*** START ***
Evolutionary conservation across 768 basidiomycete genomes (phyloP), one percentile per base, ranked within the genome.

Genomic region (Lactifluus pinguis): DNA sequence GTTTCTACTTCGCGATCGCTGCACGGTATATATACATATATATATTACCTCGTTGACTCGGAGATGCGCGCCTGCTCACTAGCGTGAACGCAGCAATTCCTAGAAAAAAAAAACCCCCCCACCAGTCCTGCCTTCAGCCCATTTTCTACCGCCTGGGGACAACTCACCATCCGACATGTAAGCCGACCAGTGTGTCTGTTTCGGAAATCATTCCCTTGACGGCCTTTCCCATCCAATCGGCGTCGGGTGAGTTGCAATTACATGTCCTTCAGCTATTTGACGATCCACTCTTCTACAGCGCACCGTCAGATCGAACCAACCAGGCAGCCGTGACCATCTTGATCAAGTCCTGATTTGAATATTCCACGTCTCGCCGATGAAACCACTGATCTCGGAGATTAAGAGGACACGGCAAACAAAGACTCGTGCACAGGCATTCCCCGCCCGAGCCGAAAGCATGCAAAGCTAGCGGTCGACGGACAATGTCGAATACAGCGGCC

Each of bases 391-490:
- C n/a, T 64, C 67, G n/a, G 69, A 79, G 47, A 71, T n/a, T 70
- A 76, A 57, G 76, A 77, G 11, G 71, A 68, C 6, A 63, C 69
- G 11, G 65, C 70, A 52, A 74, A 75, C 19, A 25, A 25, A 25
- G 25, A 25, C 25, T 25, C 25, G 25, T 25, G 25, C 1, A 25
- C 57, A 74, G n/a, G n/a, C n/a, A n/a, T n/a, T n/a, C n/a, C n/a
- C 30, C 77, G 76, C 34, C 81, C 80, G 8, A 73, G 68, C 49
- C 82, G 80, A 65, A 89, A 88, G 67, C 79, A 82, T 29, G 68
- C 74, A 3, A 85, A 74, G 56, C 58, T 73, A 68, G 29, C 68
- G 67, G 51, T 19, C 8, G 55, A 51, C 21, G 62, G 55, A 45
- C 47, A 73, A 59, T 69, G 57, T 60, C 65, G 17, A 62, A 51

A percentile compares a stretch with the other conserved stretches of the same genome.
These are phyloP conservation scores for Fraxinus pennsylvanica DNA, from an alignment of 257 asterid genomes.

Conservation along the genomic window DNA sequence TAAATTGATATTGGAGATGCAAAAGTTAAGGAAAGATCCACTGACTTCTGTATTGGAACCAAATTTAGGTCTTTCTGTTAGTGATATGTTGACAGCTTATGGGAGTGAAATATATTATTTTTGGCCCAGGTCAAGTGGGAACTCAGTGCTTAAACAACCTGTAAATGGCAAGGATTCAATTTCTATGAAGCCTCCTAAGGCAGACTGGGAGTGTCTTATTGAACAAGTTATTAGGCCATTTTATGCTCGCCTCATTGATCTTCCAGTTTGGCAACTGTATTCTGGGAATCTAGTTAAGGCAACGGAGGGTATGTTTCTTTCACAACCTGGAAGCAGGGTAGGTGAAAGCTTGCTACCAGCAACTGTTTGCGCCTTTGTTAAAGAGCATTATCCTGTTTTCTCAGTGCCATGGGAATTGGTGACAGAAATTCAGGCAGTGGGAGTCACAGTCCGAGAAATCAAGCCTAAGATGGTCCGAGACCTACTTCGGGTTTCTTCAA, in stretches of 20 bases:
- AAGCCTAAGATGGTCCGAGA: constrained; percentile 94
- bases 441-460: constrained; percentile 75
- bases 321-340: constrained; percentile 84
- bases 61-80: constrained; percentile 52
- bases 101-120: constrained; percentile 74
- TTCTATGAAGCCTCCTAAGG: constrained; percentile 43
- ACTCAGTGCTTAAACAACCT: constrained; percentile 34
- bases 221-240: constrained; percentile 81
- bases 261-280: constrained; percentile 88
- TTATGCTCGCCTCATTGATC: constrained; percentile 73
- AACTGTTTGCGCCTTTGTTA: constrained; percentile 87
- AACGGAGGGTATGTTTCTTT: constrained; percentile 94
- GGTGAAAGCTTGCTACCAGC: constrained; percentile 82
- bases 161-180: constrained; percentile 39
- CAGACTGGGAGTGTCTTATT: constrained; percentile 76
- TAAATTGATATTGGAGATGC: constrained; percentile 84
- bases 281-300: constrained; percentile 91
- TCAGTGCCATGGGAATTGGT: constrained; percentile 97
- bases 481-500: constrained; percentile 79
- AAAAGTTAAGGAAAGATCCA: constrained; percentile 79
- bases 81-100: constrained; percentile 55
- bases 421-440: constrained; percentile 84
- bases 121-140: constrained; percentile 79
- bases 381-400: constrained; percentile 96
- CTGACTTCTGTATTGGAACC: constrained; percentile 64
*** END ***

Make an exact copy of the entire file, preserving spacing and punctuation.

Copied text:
Evolutionary conservation across 768 basidiomycete genomes (phyloP), one percentile per base, ranked within the genome.

Genomic region (Lactifluus pinguis): DNA sequence GTTTCTACTTCGCGATCGCTGCACGGTATATATACATATATATATTACCTCGTTGACTCGGAGATGCGCGCCTGCTCACTAGCGTGAACGCAGCAATTCCTAGAAAAAAAAAACCCCCCCACCAGTCCTGCCTTCAGCCCATTTTCTACCGCCTGGGGACAACTCACCATCCGACATGTAAGCCGACCAGTGTGTCTGTTTCGGAAATCATTCCCTTGACGGCCTTTCCCATCCAATCGGCGTCGGGTGAGTTGCAATTACATGTCCTTCAGCTATTTGACGATCCACTCTTCTACAGCGCACCGTCAGATCGAACCAACCAGGCAGCCGTGACCATCTTGATCAAGTCCTGATTTGAATATTCCACGTCTCGCCGATGAAACCACTGATCTCGGAGATTAAGAGGACACGGCAAACAAAGACTCGTGCACAGGCATTCCCCGCCCGAGCCGAAAGCATGCAAAGCTAGCGGTCGACGGACAATGTCGAATACAGCGGCC

Each of bases 391-490:
- C n/a, T 64, C 67, G n/a, G 69, A 79, G 47, A 71, T n/a, T 70
- A 76, A 57, G 76, A 77, G 11, G 71, A 68, C 6, A 63, C 69
- G 11, G 65, C 70, A 52, A 74, A 75, C 19, A 25, A 25, A 25
- G 25, A 25, C 25, T 25, C 25, G 25, T 25, G 25, C 1, A 25
- C 57, A 74, G n/a, G n/a, C n/a, A n/a, T n/a, T n/a, C n/a, C n/a
- C 30, C 77, G 76, C 34, C 81, C 80, G 8, A 73, G 68, C 49
- C 82, G 80, A 65, A 89, A 88, G 67, C 79, A 82, T 29, G 68
- C 74, A 3, A 85, A 74, G 56, C 58, T 73, A 68, G 29, C 68
- G 67, G 51, T 19, C 8, G 55, A 51, C 21, G 62, G 55, A 45
- C 47, A 73, A 59, T 69, G 57, T 60, C 65, G 17, A 62, A 51

A percentile compares a stretch with the other conserved stretches of the same genome.
These are phyloP conservation scores for Fraxinus pennsylvanica DNA, from an alignment of 257 asterid genomes.

Conservation along the genomic window DNA sequence TAAATTGATATTGGAGATGCAAAAGTTAAGGAAAGATCCACTGACTTCTGTATTGGAACCAAATTTAGGTCTTTCTGTTAGTGATATGTTGACAGCTTATGGGAGTGAAATATATTATTTTTGGCCCAGGTCAAGTGGGAACTCAGTGCTTAAACAACCTGTAAATGGCAAGGATTCAATTTCTATGAAGCCTCCTAAGGCAGACTGGGAGTGTCTTATTGAACAAGTTATTAGGCCATTTTATGCTCGCCTCATTGATCTTCCAGTTTGGCAACTGTATTCTGGGAATCTAGTTAAGGCAACGGAGGGTATGTTTCTTTCACAACCTGGAAGCAGGGTAGGTGAAAGCTTGCTACCAGCAACTGTTTGCGCCTTTGTTAAAGAGCATTATCCTGTTTTCTCAGTGCCATGGGAATTGGTGACAGAAATTCAGGCAGTGGGAGTCACAGTCCGAGAAATCAAGCCTAAGATGGTCCGAGACCTACTTCGGGTTTCTTCAA, in stretches of 20 bases:
- AAGCCTAAGATGGTCCGAGA: constrained; percentile 94
- bases 441-460: constrained; percentile 75
- bases 321-340: constrained; percentile 84
- bases 61-80: constrained; percentile 52
- bases 101-120: constrained; percentile 74
- TTCTATGAAGCCTCCTAAGG: constrained; percentile 43
- ACTCAGTGCTTAAACAACCT: constrained; percentile 34
- bases 221-240: constrained; percentile 81
- bases 261-280: constrained; percentile 88
- TTATGCTCGCCTCATTGATC: constrained; percentile 73
- AACTGTTTGCGCCTTTGTTA: constrained; percentile 87
- AACGGAGGGTATGTTTCTTT: constrained; percentile 94
- GGTGAAAGCTTGCTACCAGC: constrained; percentile 82
- bases 161-180: constrained; percentile 39
- CAGACTGGGAGTGTCTTATT: constrained; percentile 76
- TAAATTGATATTGGAGATGC: constrained; percentile 84
- bases 281-300: constrained; percentile 91
- TCAGTGCCATGGGAATTGGT: constrained; percentile 97
- bases 481-500: constrained; percentile 79
- AAAAGTTAAGGAAAGATCCA: constrained; percentile 79
- bases 81-100: constrained; percentile 55
- bases 421-440: constrained; percentile 84
- bases 121-140: constrained; percentile 79
- bases 381-400: constrained; percentile 96
- CTGACTTCTGTATTGGAACC: constrained; percentile 64